You may have heard about the Open Source concept. It is on your phone, your computer, and it even runs the website where you’re reading this article. Thousands of companies realized that they could make money and at the same time make their software available for free, so now they have placed open source softwares at the center of their businesses.
But how do they make money from something being offered for free?
They could do well by doing good.
First of all, everyone must be motivated to contribute for a reason, they must turn their selfishness into something that everyone benefits from. All the contributors become equal. Sharing the code allows everyone to concentrate on the quality of the software, not on the licensing issues.
In fact, they make money with free software in exactly the same way as with proprietary software: by building a great product, marketing it withskills and imagination, looking for customers, thereby building a brand synonymous with quality and service.
They have to offer to their customers solutions that others cannot or will not offer. At this level, free software (open source) is not a drawback, but an advantage. The open source development model leads to a stable, flexible, and a highly adaptable software to specific needs.
Thus, open source companies have a product whose quality could fulfil the customer’s needs and expectations, and they only have to find an efficient way to earn money while leaving the benefits of such programs to the customer.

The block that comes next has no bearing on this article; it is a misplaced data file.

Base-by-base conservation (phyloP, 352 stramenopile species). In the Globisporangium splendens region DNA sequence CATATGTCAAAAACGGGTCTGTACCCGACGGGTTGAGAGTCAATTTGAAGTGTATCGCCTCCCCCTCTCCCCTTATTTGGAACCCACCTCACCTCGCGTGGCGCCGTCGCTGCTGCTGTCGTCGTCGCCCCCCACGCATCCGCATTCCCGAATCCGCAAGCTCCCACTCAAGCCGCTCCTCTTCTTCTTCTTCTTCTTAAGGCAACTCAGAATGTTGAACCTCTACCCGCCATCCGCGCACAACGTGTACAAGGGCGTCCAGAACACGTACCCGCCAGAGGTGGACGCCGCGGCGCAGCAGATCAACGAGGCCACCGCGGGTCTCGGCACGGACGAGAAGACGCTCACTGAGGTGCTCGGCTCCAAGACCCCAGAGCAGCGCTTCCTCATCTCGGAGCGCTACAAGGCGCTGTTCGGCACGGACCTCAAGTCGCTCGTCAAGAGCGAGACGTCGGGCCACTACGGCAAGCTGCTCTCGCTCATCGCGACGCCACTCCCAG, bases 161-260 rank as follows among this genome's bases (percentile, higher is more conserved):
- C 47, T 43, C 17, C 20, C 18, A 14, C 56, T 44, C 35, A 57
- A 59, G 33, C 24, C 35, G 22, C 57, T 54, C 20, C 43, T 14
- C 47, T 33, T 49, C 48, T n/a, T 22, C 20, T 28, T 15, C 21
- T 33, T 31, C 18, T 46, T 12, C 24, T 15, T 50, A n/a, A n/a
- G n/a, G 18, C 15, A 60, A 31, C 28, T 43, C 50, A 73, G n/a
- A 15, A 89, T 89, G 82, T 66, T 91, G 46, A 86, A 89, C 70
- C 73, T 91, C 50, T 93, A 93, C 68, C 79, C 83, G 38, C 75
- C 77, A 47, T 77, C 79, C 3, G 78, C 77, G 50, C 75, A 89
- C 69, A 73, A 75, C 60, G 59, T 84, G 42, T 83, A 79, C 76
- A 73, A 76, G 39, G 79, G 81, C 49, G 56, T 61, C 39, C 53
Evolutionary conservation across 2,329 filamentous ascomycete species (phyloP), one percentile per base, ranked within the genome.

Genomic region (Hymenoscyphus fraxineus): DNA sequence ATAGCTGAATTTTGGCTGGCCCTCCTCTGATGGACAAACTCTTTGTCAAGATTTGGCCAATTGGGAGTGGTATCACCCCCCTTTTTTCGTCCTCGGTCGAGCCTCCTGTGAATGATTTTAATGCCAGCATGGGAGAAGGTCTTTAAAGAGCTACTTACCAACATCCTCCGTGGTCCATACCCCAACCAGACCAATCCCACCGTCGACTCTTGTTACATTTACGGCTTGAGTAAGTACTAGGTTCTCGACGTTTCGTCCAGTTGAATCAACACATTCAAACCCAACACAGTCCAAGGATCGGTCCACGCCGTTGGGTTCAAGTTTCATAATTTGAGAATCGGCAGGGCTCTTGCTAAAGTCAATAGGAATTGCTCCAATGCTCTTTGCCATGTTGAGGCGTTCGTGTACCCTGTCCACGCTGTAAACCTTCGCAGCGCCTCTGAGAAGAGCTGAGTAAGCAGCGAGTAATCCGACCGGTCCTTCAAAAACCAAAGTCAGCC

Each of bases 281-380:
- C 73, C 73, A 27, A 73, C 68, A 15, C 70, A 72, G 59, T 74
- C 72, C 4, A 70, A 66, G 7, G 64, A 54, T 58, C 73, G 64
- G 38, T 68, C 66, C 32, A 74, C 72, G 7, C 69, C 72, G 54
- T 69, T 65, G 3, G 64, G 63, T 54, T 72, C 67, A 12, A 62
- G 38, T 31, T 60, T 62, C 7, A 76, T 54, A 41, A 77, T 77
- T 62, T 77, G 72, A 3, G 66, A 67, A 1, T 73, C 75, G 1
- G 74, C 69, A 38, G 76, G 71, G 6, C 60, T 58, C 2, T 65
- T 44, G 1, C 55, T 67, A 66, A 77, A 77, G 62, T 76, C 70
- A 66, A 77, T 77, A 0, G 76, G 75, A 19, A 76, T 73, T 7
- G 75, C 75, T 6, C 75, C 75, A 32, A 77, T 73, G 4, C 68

Here are some ways companies use open source to profitable ends:
- Open-sourcing code to reduce support costs
Due to a well-documented open source software, customers can answer their own questions without waiting for a support technician. With an open source community, everyone can benefit from the access to the open source.
- Open-source to reduce development costs
Does your company need a new tool, a customized feature or an application? Developing it in-house would cost a lot, but choosing an open source version could reduce your development expenses.
- Open-source to develop shared standards
Every business and marketplace needs a set of standards so that customers know what to expect and businesses know what to build. Open source can often help create these standards of interoperability.
- Open source as low-cost marketing
Releasing the product as an open source package can attract users who will be curious to test the product and discover what it does. The product speaks for itself and brings in the users, then the sales force steps in when it’s time to upsell.
- Open-source to control the future
“The best way to predict the future is to invent it.”
Why do some companies pay their employees to work on open source projects and then donate the codes that they spent a lot of money to create? Because they want to make sure they could influence the way the code base is developped, and the easiest way to do this is to contribute lines of code.